State Water Resources Research Institute Program

Project ID: 2008MD171B
Title: Microbial nitrogen sequestration in detrital-based streams of the Chesapeake Bay watershed under stress from road-salt runoff.
Project Type: Research
Start Date: 7/01/2008
End Date: 6/30/2009
Congressional District: MD 7th
Focus Categories: Non Point Pollution, Ecology, Nutrients
Keywords: road salt deicer, runoff, streams, invertebrates, nitrogen sequestration
Principal Investigator: Swan, Christopher (University of Maryland, Baltimore County)
Federal Funds: $ 29,857
Non-Federal Matching Funds: $ 59,715
Abstract: Headwater streams are known to be sensitive to landscape disturbances, as they comprise the majority of stream miles in a watershed. These habitats are hotspots of important processes related to water quality, especially rates of organic matter decomposition and nutrient cycling. Therefore, any disturbance disrupting the ecological interactions involved in such processes is likely to be especially pronounced in these small streams, as they are in intimate contact with the landscape. Road-salt runoff has been recently identified as one such stressor and, since inputs of road-salt are expected to increase as road density increases, the subsequent effects on stream ecosystems important to understand . To date, work in my lab and others has revealed important consequences for both carbon and nitrogen dynamics as mediated by microbial communities and the invertebrates that consume them. Food webs in small forested streams rely on the annual input of leaf litter from streamside forests as a major source of energy, and the microbial community breaking down this material can serve as a sink for nitrogen from the water column. Evidence in the literature has shown that the organic matter-microbial-invertebrate pathway is one means by which excess nitrogen might be sequestered from the water column vs. being transported downstream. Given the negative effect of salt stress on carbon mineralization documented for stream microbial communities by my lab, I expect salt to also alter rates of nitrogen sequestration. As a result, road salt runoff might alter the natural ability of headwater streams to ameliorate excess nutrient delivery to larger, downstream waterbodies (e.g., the Chesapeake Bay). I propose a multi-factorial study to learn how these ecological interactions (i.e., organic matter-microbial-invertebrate) react to a gradient of salt stress currently imposed on freshwater ecosystems in the region, and how this changes the capacity for the stream community to remove nitrogen from streams.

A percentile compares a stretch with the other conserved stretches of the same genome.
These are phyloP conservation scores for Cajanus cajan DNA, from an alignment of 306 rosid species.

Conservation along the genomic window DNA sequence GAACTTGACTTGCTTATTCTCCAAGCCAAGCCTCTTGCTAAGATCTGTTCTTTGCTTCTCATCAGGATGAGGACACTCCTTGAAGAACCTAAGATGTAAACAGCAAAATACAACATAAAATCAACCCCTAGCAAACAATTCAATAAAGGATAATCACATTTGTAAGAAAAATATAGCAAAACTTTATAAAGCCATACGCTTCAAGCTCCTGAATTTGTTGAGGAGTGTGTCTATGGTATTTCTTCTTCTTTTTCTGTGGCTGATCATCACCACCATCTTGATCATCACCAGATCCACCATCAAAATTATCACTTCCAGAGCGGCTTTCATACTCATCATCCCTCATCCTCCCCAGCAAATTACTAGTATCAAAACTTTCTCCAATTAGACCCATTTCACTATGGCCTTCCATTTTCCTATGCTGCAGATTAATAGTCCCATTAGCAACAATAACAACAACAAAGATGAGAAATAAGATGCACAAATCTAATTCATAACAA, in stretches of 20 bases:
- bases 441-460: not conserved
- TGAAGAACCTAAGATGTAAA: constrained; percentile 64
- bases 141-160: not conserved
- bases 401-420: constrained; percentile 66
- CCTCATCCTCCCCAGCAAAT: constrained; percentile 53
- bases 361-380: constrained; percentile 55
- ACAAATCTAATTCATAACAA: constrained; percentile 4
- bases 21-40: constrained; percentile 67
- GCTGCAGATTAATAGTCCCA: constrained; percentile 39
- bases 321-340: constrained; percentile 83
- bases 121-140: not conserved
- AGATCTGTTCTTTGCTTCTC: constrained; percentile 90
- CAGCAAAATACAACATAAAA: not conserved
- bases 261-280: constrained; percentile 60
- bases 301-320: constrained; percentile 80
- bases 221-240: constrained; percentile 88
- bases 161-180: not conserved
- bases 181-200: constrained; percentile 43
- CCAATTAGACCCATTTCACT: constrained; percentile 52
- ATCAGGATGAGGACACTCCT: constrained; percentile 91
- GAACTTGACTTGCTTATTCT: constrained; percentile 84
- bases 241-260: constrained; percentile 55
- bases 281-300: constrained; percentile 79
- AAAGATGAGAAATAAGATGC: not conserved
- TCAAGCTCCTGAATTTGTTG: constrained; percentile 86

Progress/Completion Report, PDF

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